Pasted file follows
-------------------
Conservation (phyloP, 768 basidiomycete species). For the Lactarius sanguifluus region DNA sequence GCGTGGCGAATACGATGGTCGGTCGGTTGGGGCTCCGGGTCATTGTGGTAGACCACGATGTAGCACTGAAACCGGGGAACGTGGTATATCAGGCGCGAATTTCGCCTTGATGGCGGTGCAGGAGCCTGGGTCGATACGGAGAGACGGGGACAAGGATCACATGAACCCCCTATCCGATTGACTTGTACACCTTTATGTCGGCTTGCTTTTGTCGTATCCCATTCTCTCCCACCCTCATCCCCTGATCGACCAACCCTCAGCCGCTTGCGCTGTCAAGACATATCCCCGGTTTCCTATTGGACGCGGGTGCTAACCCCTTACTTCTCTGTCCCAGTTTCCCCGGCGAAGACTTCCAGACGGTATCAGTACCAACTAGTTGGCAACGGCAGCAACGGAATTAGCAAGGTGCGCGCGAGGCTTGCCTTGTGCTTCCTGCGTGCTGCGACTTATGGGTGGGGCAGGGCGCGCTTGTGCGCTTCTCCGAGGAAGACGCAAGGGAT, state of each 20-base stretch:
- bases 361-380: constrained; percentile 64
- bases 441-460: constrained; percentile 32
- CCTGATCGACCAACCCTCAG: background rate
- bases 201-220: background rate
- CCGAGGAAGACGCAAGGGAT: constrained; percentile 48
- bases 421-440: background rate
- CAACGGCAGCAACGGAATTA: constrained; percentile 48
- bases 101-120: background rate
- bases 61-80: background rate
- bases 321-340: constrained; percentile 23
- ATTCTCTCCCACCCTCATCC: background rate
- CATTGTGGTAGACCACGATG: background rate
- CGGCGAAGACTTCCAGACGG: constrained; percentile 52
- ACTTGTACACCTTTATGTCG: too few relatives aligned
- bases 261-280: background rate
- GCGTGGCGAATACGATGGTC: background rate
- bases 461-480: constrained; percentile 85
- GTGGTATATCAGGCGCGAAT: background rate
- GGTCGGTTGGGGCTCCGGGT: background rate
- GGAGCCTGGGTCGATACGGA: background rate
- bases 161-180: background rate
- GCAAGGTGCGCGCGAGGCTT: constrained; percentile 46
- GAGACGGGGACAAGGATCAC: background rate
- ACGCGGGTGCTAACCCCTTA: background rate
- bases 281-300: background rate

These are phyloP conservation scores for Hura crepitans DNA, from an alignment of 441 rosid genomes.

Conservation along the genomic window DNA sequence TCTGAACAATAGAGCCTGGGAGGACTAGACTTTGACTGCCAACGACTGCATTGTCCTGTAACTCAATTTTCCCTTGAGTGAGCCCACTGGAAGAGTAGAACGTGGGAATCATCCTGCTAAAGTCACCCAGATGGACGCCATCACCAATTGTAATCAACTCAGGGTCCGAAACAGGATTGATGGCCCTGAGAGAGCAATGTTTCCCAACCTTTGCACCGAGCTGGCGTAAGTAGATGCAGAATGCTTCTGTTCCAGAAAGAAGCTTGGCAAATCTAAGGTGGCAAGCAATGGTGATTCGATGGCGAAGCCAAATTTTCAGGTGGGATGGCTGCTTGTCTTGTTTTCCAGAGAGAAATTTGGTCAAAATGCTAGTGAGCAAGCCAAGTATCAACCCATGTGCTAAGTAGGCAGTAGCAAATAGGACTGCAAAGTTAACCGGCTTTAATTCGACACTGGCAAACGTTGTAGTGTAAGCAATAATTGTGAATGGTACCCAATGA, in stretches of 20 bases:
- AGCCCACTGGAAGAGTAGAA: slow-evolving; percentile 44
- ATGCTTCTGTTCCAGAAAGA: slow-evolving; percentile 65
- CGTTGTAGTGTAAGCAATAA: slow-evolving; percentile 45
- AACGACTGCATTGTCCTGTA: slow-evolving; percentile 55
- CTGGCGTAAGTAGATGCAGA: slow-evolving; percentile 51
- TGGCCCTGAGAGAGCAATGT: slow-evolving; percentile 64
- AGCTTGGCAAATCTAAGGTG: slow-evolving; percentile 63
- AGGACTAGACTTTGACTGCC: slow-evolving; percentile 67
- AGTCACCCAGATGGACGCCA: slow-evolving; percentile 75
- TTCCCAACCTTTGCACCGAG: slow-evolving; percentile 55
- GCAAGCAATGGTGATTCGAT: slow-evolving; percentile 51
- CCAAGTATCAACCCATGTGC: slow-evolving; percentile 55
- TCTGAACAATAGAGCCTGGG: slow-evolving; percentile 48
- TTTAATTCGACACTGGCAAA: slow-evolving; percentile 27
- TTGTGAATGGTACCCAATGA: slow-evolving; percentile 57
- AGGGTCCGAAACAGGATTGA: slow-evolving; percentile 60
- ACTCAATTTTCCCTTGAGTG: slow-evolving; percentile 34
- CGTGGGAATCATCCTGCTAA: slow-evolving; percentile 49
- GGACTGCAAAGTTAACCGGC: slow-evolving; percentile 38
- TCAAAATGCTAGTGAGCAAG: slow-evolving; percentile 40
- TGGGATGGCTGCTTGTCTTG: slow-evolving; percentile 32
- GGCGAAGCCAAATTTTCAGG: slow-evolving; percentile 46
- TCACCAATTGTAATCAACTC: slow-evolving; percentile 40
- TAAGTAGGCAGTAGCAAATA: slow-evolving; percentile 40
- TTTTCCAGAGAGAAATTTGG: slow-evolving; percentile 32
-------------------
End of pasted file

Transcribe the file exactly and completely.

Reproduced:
Conservation (phyloP, 768 basidiomycete species). For the Lactarius sanguifluus region DNA sequence GCGTGGCGAATACGATGGTCGGTCGGTTGGGGCTCCGGGTCATTGTGGTAGACCACGATGTAGCACTGAAACCGGGGAACGTGGTATATCAGGCGCGAATTTCGCCTTGATGGCGGTGCAGGAGCCTGGGTCGATACGGAGAGACGGGGACAAGGATCACATGAACCCCCTATCCGATTGACTTGTACACCTTTATGTCGGCTTGCTTTTGTCGTATCCCATTCTCTCCCACCCTCATCCCCTGATCGACCAACCCTCAGCCGCTTGCGCTGTCAAGACATATCCCCGGTTTCCTATTGGACGCGGGTGCTAACCCCTTACTTCTCTGTCCCAGTTTCCCCGGCGAAGACTTCCAGACGGTATCAGTACCAACTAGTTGGCAACGGCAGCAACGGAATTAGCAAGGTGCGCGCGAGGCTTGCCTTGTGCTTCCTGCGTGCTGCGACTTATGGGTGGGGCAGGGCGCGCTTGTGCGCTTCTCCGAGGAAGACGCAAGGGAT, state of each 20-base stretch:
- bases 361-380: constrained; percentile 64
- bases 441-460: constrained; percentile 32
- CCTGATCGACCAACCCTCAG: background rate
- bases 201-220: background rate
- CCGAGGAAGACGCAAGGGAT: constrained; percentile 48
- bases 421-440: background rate
- CAACGGCAGCAACGGAATTA: constrained; percentile 48
- bases 101-120: background rate
- bases 61-80: background rate
- bases 321-340: constrained; percentile 23
- ATTCTCTCCCACCCTCATCC: background rate
- CATTGTGGTAGACCACGATG: background rate
- CGGCGAAGACTTCCAGACGG: constrained; percentile 52
- ACTTGTACACCTTTATGTCG: too few relatives aligned
- bases 261-280: background rate
- GCGTGGCGAATACGATGGTC: background rate
- bases 461-480: constrained; percentile 85
- GTGGTATATCAGGCGCGAAT: background rate
- GGTCGGTTGGGGCTCCGGGT: background rate
- GGAGCCTGGGTCGATACGGA: background rate
- bases 161-180: background rate
- GCAAGGTGCGCGCGAGGCTT: constrained; percentile 46
- GAGACGGGGACAAGGATCAC: background rate
- ACGCGGGTGCTAACCCCTTA: background rate
- bases 281-300: background rate

These are phyloP conservation scores for Hura crepitans DNA, from an alignment of 441 rosid genomes.

Conservation along the genomic window DNA sequence TCTGAACAATAGAGCCTGGGAGGACTAGACTTTGACTGCCAACGACTGCATTGTCCTGTAACTCAATTTTCCCTTGAGTGAGCCCACTGGAAGAGTAGAACGTGGGAATCATCCTGCTAAAGTCACCCAGATGGACGCCATCACCAATTGTAATCAACTCAGGGTCCGAAACAGGATTGATGGCCCTGAGAGAGCAATGTTTCCCAACCTTTGCACCGAGCTGGCGTAAGTAGATGCAGAATGCTTCTGTTCCAGAAAGAAGCTTGGCAAATCTAAGGTGGCAAGCAATGGTGATTCGATGGCGAAGCCAAATTTTCAGGTGGGATGGCTGCTTGTCTTGTTTTCCAGAGAGAAATTTGGTCAAAATGCTAGTGAGCAAGCCAAGTATCAACCCATGTGCTAAGTAGGCAGTAGCAAATAGGACTGCAAAGTTAACCGGCTTTAATTCGACACTGGCAAACGTTGTAGTGTAAGCAATAATTGTGAATGGTACCCAATGA, in stretches of 20 bases:
- AGCCCACTGGAAGAGTAGAA: slow-evolving; percentile 44
- ATGCTTCTGTTCCAGAAAGA: slow-evolving; percentile 65
- CGTTGTAGTGTAAGCAATAA: slow-evolving; percentile 45
- AACGACTGCATTGTCCTGTA: slow-evolving; percentile 55
- CTGGCGTAAGTAGATGCAGA: slow-evolving; percentile 51
- TGGCCCTGAGAGAGCAATGT: slow-evolving; percentile 64
- AGCTTGGCAAATCTAAGGTG: slow-evolving; percentile 63
- AGGACTAGACTTTGACTGCC: slow-evolving; percentile 67
- AGTCACCCAGATGGACGCCA: slow-evolving; percentile 75
- TTCCCAACCTTTGCACCGAG: slow-evolving; percentile 55
- GCAAGCAATGGTGATTCGAT: slow-evolving; percentile 51
- CCAAGTATCAACCCATGTGC: slow-evolving; percentile 55
- TCTGAACAATAGAGCCTGGG: slow-evolving; percentile 48
- TTTAATTCGACACTGGCAAA: slow-evolving; percentile 27
- TTGTGAATGGTACCCAATGA: slow-evolving; percentile 57
- AGGGTCCGAAACAGGATTGA: slow-evolving; percentile 60
- ACTCAATTTTCCCTTGAGTG: slow-evolving; percentile 34
- CGTGGGAATCATCCTGCTAA: slow-evolving; percentile 49
- GGACTGCAAAGTTAACCGGC: slow-evolving; percentile 38
- TCAAAATGCTAGTGAGCAAG: slow-evolving; percentile 40
- TGGGATGGCTGCTTGTCTTG: slow-evolving; percentile 32
- GGCGAAGCCAAATTTTCAGG: slow-evolving; percentile 46
- TCACCAATTGTAATCAACTC: slow-evolving; percentile 40
- TAAGTAGGCAGTAGCAAATA: slow-evolving; percentile 40
- TTTTCCAGAGAGAAATTTGG: slow-evolving; percentile 32